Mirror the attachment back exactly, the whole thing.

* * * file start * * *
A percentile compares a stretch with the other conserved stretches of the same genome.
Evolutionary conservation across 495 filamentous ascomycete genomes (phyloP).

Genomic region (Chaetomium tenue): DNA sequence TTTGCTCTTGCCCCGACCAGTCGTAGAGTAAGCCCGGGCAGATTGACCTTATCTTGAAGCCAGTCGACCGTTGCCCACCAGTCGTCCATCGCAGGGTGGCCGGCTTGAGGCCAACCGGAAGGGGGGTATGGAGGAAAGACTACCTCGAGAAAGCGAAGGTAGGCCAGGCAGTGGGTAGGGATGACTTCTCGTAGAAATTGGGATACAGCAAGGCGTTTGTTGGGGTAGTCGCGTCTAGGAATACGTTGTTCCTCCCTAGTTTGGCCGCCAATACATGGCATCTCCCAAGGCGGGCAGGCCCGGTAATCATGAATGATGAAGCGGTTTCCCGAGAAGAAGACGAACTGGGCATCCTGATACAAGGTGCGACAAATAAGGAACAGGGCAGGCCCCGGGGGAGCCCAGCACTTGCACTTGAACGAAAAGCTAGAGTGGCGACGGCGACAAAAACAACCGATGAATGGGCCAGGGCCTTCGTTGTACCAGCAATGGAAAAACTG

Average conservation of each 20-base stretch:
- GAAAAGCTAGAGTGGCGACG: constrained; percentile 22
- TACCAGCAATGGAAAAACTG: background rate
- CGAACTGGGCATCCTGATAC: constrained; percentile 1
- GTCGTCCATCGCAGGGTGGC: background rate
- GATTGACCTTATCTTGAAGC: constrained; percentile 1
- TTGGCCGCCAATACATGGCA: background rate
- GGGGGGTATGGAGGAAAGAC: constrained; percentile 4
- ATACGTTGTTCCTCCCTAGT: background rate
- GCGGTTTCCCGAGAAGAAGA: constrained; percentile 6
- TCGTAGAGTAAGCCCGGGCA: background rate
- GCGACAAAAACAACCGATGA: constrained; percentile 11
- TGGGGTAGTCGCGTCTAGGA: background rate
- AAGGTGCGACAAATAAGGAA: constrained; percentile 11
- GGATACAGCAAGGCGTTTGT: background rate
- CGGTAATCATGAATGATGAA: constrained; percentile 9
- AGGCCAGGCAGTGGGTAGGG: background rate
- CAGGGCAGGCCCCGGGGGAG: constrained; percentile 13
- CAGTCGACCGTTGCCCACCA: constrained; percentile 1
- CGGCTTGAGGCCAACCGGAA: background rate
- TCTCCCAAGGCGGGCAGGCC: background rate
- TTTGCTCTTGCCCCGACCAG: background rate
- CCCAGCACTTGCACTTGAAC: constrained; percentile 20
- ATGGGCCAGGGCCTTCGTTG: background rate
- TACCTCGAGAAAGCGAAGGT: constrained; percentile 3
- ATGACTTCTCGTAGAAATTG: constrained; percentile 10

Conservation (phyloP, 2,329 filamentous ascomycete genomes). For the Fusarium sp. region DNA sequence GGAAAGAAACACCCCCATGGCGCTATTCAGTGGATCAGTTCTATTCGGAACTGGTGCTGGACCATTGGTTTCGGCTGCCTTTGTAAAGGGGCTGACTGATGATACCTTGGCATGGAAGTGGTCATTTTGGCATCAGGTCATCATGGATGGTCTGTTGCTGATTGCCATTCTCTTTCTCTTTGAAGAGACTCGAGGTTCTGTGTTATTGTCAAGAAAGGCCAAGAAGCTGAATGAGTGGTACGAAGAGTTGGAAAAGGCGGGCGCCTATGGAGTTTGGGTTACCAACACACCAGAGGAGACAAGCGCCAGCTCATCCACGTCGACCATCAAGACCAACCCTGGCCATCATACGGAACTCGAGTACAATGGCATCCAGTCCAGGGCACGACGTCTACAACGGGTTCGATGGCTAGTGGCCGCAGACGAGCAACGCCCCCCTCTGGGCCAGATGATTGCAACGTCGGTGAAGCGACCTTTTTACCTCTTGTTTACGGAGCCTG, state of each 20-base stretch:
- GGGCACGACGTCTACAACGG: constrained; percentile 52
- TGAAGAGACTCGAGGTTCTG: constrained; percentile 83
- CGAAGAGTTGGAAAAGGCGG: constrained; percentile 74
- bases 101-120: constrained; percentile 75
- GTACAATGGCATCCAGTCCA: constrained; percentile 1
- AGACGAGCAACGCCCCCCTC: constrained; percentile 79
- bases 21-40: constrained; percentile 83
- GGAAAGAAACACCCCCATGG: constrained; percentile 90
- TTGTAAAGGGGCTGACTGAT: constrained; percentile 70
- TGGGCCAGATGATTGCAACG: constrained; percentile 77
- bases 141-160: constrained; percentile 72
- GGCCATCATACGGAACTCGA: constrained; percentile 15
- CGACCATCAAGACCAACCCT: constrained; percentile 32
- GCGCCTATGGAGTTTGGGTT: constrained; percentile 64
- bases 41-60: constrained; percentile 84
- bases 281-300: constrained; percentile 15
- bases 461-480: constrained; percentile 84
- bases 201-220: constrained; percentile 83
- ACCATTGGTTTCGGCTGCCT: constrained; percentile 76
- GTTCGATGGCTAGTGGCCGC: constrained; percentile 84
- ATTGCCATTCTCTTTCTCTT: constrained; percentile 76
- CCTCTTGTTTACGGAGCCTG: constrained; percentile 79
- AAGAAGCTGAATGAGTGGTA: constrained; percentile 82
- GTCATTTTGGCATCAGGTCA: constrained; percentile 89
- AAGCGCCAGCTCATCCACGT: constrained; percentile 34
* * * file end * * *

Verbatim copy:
A percentile compares a stretch with the other conserved stretches of the same genome.
Evolutionary conservation across 495 filamentous ascomycete genomes (phyloP).

Genomic region (Chaetomium tenue): DNA sequence TTTGCTCTTGCCCCGACCAGTCGTAGAGTAAGCCCGGGCAGATTGACCTTATCTTGAAGCCAGTCGACCGTTGCCCACCAGTCGTCCATCGCAGGGTGGCCGGCTTGAGGCCAACCGGAAGGGGGGTATGGAGGAAAGACTACCTCGAGAAAGCGAAGGTAGGCCAGGCAGTGGGTAGGGATGACTTCTCGTAGAAATTGGGATACAGCAAGGCGTTTGTTGGGGTAGTCGCGTCTAGGAATACGTTGTTCCTCCCTAGTTTGGCCGCCAATACATGGCATCTCCCAAGGCGGGCAGGCCCGGTAATCATGAATGATGAAGCGGTTTCCCGAGAAGAAGACGAACTGGGCATCCTGATACAAGGTGCGACAAATAAGGAACAGGGCAGGCCCCGGGGGAGCCCAGCACTTGCACTTGAACGAAAAGCTAGAGTGGCGACGGCGACAAAAACAACCGATGAATGGGCCAGGGCCTTCGTTGTACCAGCAATGGAAAAACTG

Average conservation of each 20-base stretch:
- GAAAAGCTAGAGTGGCGACG: constrained; percentile 22
- TACCAGCAATGGAAAAACTG: background rate
- CGAACTGGGCATCCTGATAC: constrained; percentile 1
- GTCGTCCATCGCAGGGTGGC: background rate
- GATTGACCTTATCTTGAAGC: constrained; percentile 1
- TTGGCCGCCAATACATGGCA: background rate
- GGGGGGTATGGAGGAAAGAC: constrained; percentile 4
- ATACGTTGTTCCTCCCTAGT: background rate
- GCGGTTTCCCGAGAAGAAGA: constrained; percentile 6
- TCGTAGAGTAAGCCCGGGCA: background rate
- GCGACAAAAACAACCGATGA: constrained; percentile 11
- TGGGGTAGTCGCGTCTAGGA: background rate
- AAGGTGCGACAAATAAGGAA: constrained; percentile 11
- GGATACAGCAAGGCGTTTGT: background rate
- CGGTAATCATGAATGATGAA: constrained; percentile 9
- AGGCCAGGCAGTGGGTAGGG: background rate
- CAGGGCAGGCCCCGGGGGAG: constrained; percentile 13
- CAGTCGACCGTTGCCCACCA: constrained; percentile 1
- CGGCTTGAGGCCAACCGGAA: background rate
- TCTCCCAAGGCGGGCAGGCC: background rate
- TTTGCTCTTGCCCCGACCAG: background rate
- CCCAGCACTTGCACTTGAAC: constrained; percentile 20
- ATGGGCCAGGGCCTTCGTTG: background rate
- TACCTCGAGAAAGCGAAGGT: constrained; percentile 3
- ATGACTTCTCGTAGAAATTG: constrained; percentile 10

Conservation (phyloP, 2,329 filamentous ascomycete genomes). For the Fusarium sp. region DNA sequence GGAAAGAAACACCCCCATGGCGCTATTCAGTGGATCAGTTCTATTCGGAACTGGTGCTGGACCATTGGTTTCGGCTGCCTTTGTAAAGGGGCTGACTGATGATACCTTGGCATGGAAGTGGTCATTTTGGCATCAGGTCATCATGGATGGTCTGTTGCTGATTGCCATTCTCTTTCTCTTTGAAGAGACTCGAGGTTCTGTGTTATTGTCAAGAAAGGCCAAGAAGCTGAATGAGTGGTACGAAGAGTTGGAAAAGGCGGGCGCCTATGGAGTTTGGGTTACCAACACACCAGAGGAGACAAGCGCCAGCTCATCCACGTCGACCATCAAGACCAACCCTGGCCATCATACGGAACTCGAGTACAATGGCATCCAGTCCAGGGCACGACGTCTACAACGGGTTCGATGGCTAGTGGCCGCAGACGAGCAACGCCCCCCTCTGGGCCAGATGATTGCAACGTCGGTGAAGCGACCTTTTTACCTCTTGTTTACGGAGCCTG, state of each 20-base stretch:
- GGGCACGACGTCTACAACGG: constrained; percentile 52
- TGAAGAGACTCGAGGTTCTG: constrained; percentile 83
- CGAAGAGTTGGAAAAGGCGG: constrained; percentile 74
- bases 101-120: constrained; percentile 75
- GTACAATGGCATCCAGTCCA: constrained; percentile 1
- AGACGAGCAACGCCCCCCTC: constrained; percentile 79
- bases 21-40: constrained; percentile 83
- GGAAAGAAACACCCCCATGG: constrained; percentile 90
- TTGTAAAGGGGCTGACTGAT: constrained; percentile 70
- TGGGCCAGATGATTGCAACG: constrained; percentile 77
- bases 141-160: constrained; percentile 72
- GGCCATCATACGGAACTCGA: constrained; percentile 15
- CGACCATCAAGACCAACCCT: constrained; percentile 32
- GCGCCTATGGAGTTTGGGTT: constrained; percentile 64
- bases 41-60: constrained; percentile 84
- bases 281-300: constrained; percentile 15
- bases 461-480: constrained; percentile 84
- bases 201-220: constrained; percentile 83
- ACCATTGGTTTCGGCTGCCT: constrained; percentile 76
- GTTCGATGGCTAGTGGCCGC: constrained; percentile 84
- ATTGCCATTCTCTTTCTCTT: constrained; percentile 76
- CCTCTTGTTTACGGAGCCTG: constrained; percentile 79
- AAGAAGCTGAATGAGTGGTA: constrained; percentile 82
- GTCATTTTGGCATCAGGTCA: constrained; percentile 89
- AAGCGCCAGCTCATCCACGT: constrained; percentile 34